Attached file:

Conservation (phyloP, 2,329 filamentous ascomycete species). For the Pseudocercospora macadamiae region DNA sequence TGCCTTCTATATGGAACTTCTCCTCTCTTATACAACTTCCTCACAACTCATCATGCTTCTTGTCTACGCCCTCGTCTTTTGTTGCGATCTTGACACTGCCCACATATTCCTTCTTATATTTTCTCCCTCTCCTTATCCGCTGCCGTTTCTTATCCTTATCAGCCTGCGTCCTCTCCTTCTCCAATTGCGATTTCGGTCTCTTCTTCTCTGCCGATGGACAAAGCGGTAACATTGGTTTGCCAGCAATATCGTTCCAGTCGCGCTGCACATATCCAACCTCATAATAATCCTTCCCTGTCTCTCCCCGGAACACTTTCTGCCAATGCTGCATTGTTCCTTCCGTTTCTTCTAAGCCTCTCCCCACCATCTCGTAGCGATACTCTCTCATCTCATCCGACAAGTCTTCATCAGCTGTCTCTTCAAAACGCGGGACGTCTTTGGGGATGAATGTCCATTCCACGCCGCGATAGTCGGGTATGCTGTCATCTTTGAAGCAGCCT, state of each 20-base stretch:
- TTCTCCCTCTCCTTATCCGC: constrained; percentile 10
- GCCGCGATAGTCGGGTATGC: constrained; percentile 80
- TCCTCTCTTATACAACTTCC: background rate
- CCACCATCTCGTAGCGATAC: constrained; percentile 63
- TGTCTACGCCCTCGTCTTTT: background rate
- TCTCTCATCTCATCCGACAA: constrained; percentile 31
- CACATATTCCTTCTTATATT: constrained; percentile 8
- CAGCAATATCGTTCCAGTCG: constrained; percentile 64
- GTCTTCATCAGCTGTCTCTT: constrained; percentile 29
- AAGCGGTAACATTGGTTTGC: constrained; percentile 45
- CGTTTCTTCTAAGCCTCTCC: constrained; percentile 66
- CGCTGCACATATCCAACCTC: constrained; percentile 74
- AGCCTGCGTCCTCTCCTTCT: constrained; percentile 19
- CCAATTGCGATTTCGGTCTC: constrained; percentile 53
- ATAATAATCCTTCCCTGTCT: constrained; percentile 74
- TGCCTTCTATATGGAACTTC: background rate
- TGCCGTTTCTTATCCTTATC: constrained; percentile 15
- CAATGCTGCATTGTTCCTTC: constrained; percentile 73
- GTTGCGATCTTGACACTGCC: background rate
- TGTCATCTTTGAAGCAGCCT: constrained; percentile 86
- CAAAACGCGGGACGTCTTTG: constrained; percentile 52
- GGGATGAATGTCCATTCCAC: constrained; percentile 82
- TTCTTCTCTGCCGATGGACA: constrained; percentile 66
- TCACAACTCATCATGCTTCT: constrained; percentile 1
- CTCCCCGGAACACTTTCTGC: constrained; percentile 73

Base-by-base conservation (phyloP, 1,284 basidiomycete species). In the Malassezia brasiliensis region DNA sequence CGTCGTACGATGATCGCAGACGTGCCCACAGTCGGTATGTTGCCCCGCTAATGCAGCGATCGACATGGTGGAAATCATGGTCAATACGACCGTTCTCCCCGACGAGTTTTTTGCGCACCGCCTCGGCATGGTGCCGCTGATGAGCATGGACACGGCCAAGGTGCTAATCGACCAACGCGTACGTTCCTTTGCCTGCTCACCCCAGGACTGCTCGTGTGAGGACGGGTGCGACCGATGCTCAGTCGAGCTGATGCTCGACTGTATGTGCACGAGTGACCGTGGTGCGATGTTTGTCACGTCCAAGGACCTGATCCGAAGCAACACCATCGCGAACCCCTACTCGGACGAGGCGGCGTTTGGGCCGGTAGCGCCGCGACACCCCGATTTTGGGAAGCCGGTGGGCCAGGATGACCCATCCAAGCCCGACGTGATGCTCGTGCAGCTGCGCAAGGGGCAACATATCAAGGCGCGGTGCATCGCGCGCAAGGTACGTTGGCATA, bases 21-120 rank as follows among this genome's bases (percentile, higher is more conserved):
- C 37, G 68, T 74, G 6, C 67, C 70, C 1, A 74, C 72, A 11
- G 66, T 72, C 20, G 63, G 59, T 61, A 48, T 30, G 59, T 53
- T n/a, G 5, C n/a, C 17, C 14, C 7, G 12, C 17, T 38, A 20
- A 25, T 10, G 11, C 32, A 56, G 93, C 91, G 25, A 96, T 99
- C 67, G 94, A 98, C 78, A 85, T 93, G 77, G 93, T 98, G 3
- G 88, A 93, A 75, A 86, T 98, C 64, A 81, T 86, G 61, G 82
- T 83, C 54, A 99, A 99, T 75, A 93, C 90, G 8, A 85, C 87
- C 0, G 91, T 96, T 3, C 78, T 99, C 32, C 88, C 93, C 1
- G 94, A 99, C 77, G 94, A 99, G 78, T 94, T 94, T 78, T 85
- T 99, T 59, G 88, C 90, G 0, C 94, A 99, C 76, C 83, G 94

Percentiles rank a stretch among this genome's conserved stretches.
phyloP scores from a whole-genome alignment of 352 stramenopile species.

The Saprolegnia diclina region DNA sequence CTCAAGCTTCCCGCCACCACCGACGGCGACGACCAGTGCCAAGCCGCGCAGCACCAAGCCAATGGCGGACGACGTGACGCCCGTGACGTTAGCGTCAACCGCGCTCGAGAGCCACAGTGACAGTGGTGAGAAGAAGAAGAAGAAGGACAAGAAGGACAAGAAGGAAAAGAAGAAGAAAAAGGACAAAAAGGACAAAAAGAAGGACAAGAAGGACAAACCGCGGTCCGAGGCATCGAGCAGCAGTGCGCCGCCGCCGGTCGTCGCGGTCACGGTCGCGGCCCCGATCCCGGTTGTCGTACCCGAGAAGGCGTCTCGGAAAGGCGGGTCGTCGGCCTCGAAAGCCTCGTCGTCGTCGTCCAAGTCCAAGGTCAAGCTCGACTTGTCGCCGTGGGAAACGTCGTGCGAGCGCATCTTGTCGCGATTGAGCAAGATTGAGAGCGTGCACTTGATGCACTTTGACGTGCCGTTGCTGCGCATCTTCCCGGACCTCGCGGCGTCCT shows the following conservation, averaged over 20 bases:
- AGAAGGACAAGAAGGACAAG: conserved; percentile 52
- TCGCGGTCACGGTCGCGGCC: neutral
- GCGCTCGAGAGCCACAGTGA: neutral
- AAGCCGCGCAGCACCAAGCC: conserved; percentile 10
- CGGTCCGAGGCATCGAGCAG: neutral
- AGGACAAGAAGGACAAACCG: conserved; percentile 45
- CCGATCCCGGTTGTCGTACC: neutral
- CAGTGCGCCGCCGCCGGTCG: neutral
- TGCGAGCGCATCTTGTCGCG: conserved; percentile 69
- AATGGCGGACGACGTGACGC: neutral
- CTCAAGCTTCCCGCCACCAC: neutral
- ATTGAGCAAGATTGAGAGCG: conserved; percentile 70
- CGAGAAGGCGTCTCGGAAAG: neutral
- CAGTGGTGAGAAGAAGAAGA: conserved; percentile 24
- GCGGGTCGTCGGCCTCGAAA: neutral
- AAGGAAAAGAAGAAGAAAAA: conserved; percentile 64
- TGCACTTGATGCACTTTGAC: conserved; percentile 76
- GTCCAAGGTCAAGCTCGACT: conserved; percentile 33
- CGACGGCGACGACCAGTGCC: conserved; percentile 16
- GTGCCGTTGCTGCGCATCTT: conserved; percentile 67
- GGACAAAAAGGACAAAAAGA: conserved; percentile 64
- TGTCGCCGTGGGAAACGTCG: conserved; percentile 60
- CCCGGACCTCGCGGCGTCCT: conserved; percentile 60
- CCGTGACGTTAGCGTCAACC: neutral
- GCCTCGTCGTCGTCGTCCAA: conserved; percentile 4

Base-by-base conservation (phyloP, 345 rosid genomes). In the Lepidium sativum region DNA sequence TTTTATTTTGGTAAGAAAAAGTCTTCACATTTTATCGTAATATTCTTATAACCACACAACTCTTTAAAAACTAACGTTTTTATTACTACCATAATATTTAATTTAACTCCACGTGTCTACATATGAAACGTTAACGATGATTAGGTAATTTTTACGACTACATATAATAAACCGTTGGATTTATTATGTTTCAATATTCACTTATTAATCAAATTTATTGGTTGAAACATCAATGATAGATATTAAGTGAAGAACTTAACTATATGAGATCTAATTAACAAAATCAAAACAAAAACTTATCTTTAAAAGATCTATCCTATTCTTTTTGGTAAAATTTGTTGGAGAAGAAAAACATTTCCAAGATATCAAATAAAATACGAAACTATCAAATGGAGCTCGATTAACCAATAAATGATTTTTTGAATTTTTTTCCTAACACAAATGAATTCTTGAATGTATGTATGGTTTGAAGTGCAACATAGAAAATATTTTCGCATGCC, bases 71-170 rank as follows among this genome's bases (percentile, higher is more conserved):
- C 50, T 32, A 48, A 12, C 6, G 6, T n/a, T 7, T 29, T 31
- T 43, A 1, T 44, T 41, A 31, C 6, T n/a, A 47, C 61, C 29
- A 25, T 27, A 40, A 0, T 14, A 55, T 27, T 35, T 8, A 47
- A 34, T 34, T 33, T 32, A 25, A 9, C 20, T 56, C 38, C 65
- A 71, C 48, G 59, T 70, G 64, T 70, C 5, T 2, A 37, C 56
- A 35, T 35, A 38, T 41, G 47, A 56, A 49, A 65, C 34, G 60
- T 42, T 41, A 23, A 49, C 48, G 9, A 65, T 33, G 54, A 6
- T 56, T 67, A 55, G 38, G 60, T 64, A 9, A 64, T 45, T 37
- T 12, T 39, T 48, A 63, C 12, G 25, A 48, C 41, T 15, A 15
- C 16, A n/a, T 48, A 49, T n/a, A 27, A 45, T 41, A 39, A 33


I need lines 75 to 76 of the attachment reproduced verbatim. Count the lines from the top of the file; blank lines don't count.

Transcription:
- T 12, T 39, T 48, A 63, C 12, G 25, A 48, C 41, T 15, A 15
- C 16, A n/a, T 48, A 49, T n/a, A 27, A 45, T 41, A 39, A 33